Toggle Nav

Protecting Whales, Dolphins and Porpoises

There are over 80 species of cetaceans, a group made up of whales, dolphins and porpoises. Cetaceans are air-breathing, warm-blooded mammals that bear live young and nurse them on milk.
They live their entire lives in the oceans and seas worldwide. Cetaceans fall into two categories: mysticetes (or baleen whales), and odontocetes, including toothed whales, oceanic and river dolphins, and porpoises. Learn more about cetaceans

Threats

Seven out of the 13 great whale species are still endangered or vulnerable, even after decades of protection. Whales, dolphins and porpoises are succumbing to new and ever-increasing dangers.

A new WWF report: Small cetaceans: The Forgotten Whales, states that inadequate conservation measures are pushing small cetaceans – such as dolphins, porpoises and small whales – toward extinction as their survival is overshadowed by efforts to save their larger cousins.

Collisions with ships and entanglement in fishing gear threaten the North Atlantic right whale with extinction, while the critically endangered western North Pacific gray whale is at serious risk because of intensive oil and gas development in its feeding grounds.

UPDATE!!!: Exxon refuses to drop exploration plans as whales return to annual feeding habitat near drill site.

Alarm is also growing over other hazards including toxic contamination, the effects of climate change and habitat degradation.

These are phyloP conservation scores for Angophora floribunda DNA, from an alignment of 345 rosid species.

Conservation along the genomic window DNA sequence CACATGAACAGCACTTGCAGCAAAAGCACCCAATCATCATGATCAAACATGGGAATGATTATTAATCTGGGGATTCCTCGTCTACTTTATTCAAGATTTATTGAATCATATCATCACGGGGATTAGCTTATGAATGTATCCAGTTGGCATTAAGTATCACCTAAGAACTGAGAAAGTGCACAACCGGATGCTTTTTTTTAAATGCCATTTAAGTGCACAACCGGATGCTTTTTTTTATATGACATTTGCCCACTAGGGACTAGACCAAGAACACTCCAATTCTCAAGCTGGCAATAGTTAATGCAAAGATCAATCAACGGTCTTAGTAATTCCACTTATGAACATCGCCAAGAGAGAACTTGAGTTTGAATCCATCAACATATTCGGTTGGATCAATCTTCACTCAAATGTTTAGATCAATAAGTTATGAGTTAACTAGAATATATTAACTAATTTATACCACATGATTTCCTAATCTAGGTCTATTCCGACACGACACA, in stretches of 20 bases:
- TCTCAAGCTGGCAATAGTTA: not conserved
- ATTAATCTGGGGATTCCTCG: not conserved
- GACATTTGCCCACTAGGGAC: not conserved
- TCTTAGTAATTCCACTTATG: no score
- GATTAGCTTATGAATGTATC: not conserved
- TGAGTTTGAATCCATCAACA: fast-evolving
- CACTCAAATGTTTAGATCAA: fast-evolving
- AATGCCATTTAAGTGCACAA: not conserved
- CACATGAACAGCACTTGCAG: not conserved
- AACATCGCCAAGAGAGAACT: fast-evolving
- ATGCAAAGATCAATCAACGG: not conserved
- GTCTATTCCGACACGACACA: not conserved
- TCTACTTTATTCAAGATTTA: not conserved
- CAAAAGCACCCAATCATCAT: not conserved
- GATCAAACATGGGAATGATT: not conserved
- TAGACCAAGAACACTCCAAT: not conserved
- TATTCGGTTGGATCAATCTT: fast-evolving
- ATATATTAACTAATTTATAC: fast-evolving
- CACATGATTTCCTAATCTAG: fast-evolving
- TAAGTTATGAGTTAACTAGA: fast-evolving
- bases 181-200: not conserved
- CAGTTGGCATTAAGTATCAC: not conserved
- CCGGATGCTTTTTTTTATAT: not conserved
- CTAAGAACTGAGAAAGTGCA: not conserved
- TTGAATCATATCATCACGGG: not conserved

WWF is saving cetaceans

To secure the future of the world's whales, WWF is developing an ambitious conservation program for endangered whale species and populations. Our work includes:

  • Improving fishing practices
    Bycatch occurs when fishermen inadvertently hook or trap sea life other than their targeted catch. Over 300,000 small whales, dolphins, and porpoises die from entanglement in fishing nets each year, making bycatch the single largest cause of mortality for small cetaceans and pushing several species to the verge of extinction. WWF reduces bycatch by facilitating improvement to fishing gear and practices that reduce bycatch while still allowing fishermen to catch fish.
    • The bycatch statistics
    • Circle Hooks
    • Innovative solutions and inspiring designs
  • Influencing international policy
    WWF has been active in the International Whaling Commission (IWC) since 1961, almost immediately after WWF was founded. WWF is urging countries participating in the IWC to end an impasse that has prevented the governing body from exerting any oversight over Japan, Norway, and Iceland, which continue to whale outside the purview of IWC.

    Learn more about WWF's work to promote sustainable fishing practices

What YOU can do